Armed with this information, you can take the third step which is educating employees on how they can better manage their illnesses.
Understanding the triggers for migraines and learning what new medications are currently available will help individuals and companies alike. Education programs should focus on what employees can do to improve their quality of life such as dietary changes and stress reduction. Health fairs, brochures, newsletters, web pages, and workshops are great ways to relay information on recent medical breakthroughs and the new generation of medications available. Promoting health and well-being as a corporate objective will encourage people to consider and take action to better manage their symptoms.
The fourth step is to provide sick employees with the necessary support. Having programs available to provide credible information and resources shows an employer is concerned about the health and careers of employees and reinforces the objective of employees taking care of themselves.
Companies might also consider setting up programs to ensure that illnesses and health risks aren’t going unrecognized because employees don’t realize they have a problem.
Improved Employee Health
For example, irritable bowel syndrome, a major culprit in presenteeism rates, is often undiagnosed or misdiagnosed. If employees are unaware that they can benefit from a health support program, then that program is of little value. As such, awareness campaigns and screening programs are invaluable in setting a course toward improved employee health. These can include on-line health risk assessments to help employees understand their own unique risk factors and blood pressure clinics to detect hypertension.
Supporting ailing employees includes making counselling available to tackle depression – a leading cause of presenteeism, absenteeism, and short- and longterm disability. It’s estimated that 1.4 million working Canadians suffer from depression and less than one-third have sought help. A recent U.S. study found that depressed workers averaged 1.8 hours of unproductive time in a regular eight-hour day. And those figures are rising. The World Health Organization predicts that by 2020, depression will be the leading cause of disability worldwide.
Depression is also a common secondary medical condition for people coping with the daily pain of arthritis or other health issues. Providing counselling through an EAP or other program may cost a company money upfront, but will save an enormous amount in lost productivity and benefit costs down the road.
Finally, preventative programs are essential. By 2010 – that’s just five years from now – more than 51 per cent of the workforce will be 40 or older, a 33 per cent increase since 1980. This is the result of the aging Baby Boom generation, that huge demographic bulge that has dominated our society for the past 50 years.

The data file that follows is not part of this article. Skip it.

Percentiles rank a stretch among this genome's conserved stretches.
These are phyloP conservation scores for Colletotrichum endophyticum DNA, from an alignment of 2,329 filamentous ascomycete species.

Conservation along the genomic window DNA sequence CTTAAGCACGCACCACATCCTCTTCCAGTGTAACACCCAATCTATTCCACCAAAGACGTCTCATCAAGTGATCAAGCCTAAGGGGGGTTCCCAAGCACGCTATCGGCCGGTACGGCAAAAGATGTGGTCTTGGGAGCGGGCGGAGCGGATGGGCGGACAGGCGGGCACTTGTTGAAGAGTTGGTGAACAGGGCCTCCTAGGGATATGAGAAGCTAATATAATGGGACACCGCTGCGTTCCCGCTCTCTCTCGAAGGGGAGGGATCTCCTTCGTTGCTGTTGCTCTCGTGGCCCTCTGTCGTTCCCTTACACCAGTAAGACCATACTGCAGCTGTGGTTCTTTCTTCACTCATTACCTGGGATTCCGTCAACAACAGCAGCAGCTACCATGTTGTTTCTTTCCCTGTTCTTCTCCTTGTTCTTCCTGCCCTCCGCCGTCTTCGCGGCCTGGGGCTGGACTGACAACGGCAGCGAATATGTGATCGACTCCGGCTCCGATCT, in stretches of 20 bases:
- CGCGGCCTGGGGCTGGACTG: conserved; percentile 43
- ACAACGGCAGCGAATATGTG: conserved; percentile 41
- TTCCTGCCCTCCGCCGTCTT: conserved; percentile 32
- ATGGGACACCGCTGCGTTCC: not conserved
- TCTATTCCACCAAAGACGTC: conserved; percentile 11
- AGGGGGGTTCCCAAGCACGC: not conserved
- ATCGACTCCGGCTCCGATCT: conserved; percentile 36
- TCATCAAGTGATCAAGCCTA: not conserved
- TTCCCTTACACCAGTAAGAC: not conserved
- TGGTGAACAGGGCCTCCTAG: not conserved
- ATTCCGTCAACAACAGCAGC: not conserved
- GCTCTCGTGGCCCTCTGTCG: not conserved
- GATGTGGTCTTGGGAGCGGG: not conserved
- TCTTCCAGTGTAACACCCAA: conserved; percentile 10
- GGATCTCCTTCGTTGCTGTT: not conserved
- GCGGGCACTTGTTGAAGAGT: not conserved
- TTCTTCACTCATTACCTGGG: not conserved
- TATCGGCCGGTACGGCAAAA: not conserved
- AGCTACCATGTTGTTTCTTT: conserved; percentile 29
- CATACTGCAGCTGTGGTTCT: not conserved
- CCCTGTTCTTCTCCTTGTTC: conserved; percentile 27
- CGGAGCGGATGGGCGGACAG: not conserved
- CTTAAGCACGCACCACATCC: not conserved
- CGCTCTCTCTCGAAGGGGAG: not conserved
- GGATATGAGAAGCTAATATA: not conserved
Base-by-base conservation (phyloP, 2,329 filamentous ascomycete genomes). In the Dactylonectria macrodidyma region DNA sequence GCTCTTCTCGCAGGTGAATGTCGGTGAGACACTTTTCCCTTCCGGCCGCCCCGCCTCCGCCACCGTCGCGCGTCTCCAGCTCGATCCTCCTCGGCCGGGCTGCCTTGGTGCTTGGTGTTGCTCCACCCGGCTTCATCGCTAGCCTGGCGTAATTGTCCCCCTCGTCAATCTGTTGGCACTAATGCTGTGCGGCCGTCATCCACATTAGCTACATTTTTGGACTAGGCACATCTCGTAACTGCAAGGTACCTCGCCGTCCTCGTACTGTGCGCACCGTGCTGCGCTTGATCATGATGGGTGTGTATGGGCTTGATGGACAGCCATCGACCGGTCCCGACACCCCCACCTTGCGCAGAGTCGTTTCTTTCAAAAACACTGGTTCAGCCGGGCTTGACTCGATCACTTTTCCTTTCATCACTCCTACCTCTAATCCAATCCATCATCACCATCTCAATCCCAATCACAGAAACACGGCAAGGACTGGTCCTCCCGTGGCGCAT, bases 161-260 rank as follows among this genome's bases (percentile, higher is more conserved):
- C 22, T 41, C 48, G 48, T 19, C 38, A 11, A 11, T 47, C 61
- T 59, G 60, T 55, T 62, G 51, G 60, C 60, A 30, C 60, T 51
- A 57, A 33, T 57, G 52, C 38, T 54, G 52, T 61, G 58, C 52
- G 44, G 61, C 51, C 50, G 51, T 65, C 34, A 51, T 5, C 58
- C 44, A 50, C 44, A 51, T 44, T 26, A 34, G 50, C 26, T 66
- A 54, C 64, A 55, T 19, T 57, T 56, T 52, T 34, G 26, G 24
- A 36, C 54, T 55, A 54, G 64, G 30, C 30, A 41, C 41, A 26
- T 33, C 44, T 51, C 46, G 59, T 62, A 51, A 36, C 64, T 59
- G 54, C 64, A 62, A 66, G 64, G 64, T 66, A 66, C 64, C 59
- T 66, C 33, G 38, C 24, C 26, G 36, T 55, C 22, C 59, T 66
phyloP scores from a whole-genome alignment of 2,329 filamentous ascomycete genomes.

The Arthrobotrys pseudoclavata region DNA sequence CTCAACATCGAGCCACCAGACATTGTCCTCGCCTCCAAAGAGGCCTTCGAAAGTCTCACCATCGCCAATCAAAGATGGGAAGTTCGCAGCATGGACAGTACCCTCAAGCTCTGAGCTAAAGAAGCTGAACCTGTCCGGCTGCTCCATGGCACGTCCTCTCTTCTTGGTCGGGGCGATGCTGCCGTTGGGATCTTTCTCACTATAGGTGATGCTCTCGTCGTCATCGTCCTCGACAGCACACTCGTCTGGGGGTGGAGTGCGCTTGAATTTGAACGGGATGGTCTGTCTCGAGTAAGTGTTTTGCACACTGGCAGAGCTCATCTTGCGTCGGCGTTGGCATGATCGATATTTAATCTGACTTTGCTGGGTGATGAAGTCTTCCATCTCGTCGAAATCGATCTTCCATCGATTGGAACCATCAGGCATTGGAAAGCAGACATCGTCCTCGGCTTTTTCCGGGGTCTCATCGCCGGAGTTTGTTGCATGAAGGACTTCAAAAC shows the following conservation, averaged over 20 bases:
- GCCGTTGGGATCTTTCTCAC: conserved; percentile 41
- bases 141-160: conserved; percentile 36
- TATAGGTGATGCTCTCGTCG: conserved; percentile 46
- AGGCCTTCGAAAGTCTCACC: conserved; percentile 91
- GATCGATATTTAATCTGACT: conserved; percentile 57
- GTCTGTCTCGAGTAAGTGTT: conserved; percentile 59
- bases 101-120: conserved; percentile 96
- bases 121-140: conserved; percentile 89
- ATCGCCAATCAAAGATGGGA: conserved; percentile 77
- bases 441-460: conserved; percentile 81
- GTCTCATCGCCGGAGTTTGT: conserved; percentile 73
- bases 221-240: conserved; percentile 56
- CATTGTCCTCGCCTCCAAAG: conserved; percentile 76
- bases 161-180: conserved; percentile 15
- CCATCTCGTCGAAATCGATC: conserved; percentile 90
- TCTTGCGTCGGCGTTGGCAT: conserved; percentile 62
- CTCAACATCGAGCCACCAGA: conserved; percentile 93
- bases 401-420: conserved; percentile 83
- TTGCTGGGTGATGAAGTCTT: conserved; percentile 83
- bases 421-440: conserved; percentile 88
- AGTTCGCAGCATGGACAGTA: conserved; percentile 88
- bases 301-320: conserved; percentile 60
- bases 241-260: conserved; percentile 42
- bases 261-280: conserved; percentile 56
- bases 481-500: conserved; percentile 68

By 2020, the number of workers aged 55 and older will comprise 20 per cent of the labour force, a 13 per cent increase from 2000. As the Boomers increase in age, the number of workers with age-related diseases will rise accordingly.
The younger generation has health issues of its own. Those under the age of 35 hold the dubious distinction of being the first generation in history to be less healthy than their parents.
For a start, they suffer from higher rates of obesity and can expect high rates of obesity- related diseases, such as type 2 diabetes, as they age. Companies would be wise to initiate nutritional and fitness programs to improve the younger generation’s overall health before the effects of their sedentary lifestyle start to take their toll at the same time the Boomers start feeling the effects of age-related diseases. If presenteeism is a problem now, one shudders to think what the future holds.
Sean Sullivan, of the Institute for Health and Productivity Management, says “better management of employee health can lead to improved productivity, which can create a competitive business advantage.” This is wise advice, but nothing new. More than 200 years ago, Adam Smith wrote in his Wealth of Nations that workers are less likely to work productively “when they are frequently sick than when they are generally in good health … [Sickness] cannot fail to diminish the produce of their industry.”
The bottom line is that by treating employees as an asset to be protected and invested in, companies will see an improvement in both health and productivity because more employees will be fully engaged with the work at hand. That improvement in productivity can mean all the difference in a competitive marketplace – today and over the coming decades.
Paula Allen is the business leader for health and human resource support services with FGIworld.